School Safety Starts at Home: Tips for a Safe Start to the School Year

Chief Frank J. KitzerowBy Chief Frank J. Kitzerow

“We are all school safety.” This is something I’ve said quite a bit in my first month as Chief of Police for the School District Police Department, and it’s something that I truly believe. We all play a role in the safety and security of our students and our schools.

Safety has always been a priority for everyone at the School District of Palm Beach County. We take very seriously the responsibility that rests with us when our students – your children – are in our schools. But for parents, what happens on campus should be only part of the conversation when it comes to school safety.

Practicing bus stop safety, teaching children how to stay safe while walking to school, or sharing what it means to “see something, say something” are important discussions that parents should have with their children before the school year begins. These discussions should become as routine as buying school supplies and clothes.

Here are some simple tips and reminders that every parent can share with their children now to keep them safe – on the first day, and every day, of the school year.

WATCH FOR WALKERS, AND WATCH WHERE YOU WALK

Walking to the bus stop or to school may seem typical, but it is a time when children are at greater risk for accidents. According to the non-profit organization Safe Kids Worldwide, “unintentional pedestrian injuries are the fifth leading cause of injury-related death in the United States for children ages 5 to 19.”

Teenagers account for half of all child pedestrian deaths, according to Safe Kids Worldwide. Reminding your children to stay on the sidewalk, use crosswalks, look both ways and put down electronic devices before crossing streets are essential tips to share and practice with your children before the first day of school.

If you live close to railroad tracks, remind your children to never cross tracks when a train is coming, never walk or bike next to tracks, and cross tracks only where there is a designated crosswalk.

For drivers, the first day of school also marks the first day for school zones. If you’re caught speeding in a school zone, expect stiffer penalties and higher fines – a civil penalty for going 1 to 9 mph over the speed limit is $156, compared with $131 for going between 6 and 9 mph over the speed limit on any other road in Palm Beach County.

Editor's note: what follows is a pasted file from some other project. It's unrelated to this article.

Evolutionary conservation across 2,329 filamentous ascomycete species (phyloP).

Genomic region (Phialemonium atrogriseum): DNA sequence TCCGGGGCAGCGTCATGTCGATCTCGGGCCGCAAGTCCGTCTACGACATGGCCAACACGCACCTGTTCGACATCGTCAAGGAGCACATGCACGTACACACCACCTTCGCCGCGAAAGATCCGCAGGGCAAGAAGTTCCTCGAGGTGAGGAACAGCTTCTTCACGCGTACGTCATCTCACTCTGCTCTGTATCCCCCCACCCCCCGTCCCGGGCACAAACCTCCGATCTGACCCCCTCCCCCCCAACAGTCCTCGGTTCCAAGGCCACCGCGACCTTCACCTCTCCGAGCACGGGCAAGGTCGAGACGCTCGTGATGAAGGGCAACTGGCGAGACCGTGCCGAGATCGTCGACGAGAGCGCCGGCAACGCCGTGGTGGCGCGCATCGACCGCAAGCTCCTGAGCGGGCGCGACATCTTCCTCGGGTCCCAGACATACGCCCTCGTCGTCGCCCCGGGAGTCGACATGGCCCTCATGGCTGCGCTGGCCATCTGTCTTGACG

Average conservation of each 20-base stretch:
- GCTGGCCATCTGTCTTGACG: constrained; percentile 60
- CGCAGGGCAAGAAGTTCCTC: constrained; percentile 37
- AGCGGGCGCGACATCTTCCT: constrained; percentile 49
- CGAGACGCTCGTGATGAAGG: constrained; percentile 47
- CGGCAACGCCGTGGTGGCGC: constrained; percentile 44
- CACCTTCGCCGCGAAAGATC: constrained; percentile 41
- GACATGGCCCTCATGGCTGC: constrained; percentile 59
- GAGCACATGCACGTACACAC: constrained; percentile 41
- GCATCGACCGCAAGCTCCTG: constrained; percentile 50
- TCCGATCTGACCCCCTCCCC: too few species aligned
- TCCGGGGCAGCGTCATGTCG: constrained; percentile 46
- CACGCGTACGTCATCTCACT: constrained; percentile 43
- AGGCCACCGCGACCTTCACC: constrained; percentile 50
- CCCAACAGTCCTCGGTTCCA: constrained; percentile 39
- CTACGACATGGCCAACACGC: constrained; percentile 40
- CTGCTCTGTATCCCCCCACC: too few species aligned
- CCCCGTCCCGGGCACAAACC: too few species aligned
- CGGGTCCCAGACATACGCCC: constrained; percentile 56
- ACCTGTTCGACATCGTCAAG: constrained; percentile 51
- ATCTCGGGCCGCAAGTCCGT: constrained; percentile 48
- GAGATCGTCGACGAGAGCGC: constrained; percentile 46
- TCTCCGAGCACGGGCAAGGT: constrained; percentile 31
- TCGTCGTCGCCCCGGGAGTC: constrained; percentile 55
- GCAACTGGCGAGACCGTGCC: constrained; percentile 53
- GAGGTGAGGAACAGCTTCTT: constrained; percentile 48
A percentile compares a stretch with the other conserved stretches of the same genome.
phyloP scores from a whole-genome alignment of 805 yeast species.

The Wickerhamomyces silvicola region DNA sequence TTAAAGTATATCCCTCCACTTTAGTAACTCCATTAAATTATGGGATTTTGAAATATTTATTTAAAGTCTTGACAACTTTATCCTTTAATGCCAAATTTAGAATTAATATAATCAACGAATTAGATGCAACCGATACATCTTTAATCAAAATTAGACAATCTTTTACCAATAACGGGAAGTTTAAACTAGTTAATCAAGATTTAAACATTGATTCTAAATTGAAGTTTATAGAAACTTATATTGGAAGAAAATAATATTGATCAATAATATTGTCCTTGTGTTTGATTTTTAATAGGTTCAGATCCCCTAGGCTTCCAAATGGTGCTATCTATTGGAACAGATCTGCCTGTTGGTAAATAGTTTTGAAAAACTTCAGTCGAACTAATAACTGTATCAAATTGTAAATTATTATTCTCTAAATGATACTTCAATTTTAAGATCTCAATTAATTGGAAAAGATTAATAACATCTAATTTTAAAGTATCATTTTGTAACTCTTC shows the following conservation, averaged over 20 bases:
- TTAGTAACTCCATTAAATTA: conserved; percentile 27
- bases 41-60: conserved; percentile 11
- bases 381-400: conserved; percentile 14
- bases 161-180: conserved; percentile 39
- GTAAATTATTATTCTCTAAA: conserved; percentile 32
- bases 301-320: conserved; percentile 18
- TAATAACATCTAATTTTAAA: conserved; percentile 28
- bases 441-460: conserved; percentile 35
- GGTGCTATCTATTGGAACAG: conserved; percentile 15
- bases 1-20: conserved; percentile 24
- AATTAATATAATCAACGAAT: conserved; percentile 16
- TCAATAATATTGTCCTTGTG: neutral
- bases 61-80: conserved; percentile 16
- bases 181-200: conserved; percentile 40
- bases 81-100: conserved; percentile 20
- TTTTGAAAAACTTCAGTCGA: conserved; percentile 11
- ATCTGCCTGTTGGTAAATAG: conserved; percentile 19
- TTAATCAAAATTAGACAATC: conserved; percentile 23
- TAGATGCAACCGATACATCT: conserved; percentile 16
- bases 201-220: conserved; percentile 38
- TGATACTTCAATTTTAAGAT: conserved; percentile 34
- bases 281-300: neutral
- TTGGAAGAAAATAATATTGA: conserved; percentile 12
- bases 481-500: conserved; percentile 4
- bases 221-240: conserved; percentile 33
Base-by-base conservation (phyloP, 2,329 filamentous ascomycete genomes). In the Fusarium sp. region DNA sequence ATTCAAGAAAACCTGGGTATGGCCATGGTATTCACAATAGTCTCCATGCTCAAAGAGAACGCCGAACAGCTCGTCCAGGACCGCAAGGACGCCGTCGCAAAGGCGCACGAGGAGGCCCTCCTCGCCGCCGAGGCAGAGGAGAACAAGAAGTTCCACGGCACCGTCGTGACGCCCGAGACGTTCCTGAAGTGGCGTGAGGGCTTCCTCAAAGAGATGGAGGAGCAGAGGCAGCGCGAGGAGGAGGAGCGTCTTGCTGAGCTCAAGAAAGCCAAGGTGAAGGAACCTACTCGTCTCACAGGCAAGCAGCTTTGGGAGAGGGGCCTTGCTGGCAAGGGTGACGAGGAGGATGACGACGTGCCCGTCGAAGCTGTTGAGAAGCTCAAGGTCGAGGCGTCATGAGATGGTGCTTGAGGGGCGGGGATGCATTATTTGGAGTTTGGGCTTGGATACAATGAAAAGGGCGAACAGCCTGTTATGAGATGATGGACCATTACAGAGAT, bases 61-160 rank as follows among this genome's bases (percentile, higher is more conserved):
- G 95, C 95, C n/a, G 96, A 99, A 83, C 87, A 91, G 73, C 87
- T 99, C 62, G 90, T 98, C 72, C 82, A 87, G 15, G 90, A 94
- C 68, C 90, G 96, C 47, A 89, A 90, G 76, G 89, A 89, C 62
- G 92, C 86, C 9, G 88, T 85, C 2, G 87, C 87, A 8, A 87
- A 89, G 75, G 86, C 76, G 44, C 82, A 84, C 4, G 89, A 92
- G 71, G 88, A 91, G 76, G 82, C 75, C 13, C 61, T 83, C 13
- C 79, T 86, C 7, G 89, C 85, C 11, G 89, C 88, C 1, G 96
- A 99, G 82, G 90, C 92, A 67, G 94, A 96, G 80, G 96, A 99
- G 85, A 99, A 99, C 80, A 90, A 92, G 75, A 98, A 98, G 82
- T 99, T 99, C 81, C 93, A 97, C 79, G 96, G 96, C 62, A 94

PRACTICE BUS SAFETY, ON THE ROAD AND AT THE BUS STOP

School buses are one of the safest ways for students to get to school. Students are 70 times more likely to get to school safely if they travel by school bus versus traveling to school by car, according to the National Highway Traffic Safety Administration.

Getting to and from the bus stop, and getting on and off the bus, is where students need a little extra guidance. Parents should practice walking to the bus stop with their children, watch traffic patterns in the area of the bus stop, and help their children identify a safe place to wait for the bus each day.

Students must remember to never walk behind a bus. Drivers must remember to never try to pass a bus that is stopped with its STOP arms extended and red lights flashing. Drivers attempting to pass a stopped school bus could be committing a costly mistake. Failure to stop for a school bus is a $271 penalty.

SEE SOMETHING, SAY SOMETHING

One aspect of the Marjory Stoneman Douglas High School Public Safety Act is the tougher punishment for anyone who makes a threat on social media. Unfortunately, these threats are all too common in Palm Beach County and in school districts across the nation.

Under the Marjory Stoneman Douglas High School Public Safety Act, it is now a second-degree felony to post shooting or terrorism threats on social media platforms – even if the threat is posted as a joke.

It is critical that parents discuss with their children the importance of reporting these threats when they see them, rather than sharing and spreading the threats on social media – what we mean when we say “see something, say something.”

The StudentProtect app, available on Google Play and in the App Store, gives students, teachers, school staff and community members a way to report these threats to law enforcement.

Keeping our students safe is a community effort. Visit www.palmbeachschools.org/school-safety to learn more about how School District Police and the School District are committed to protecting our students.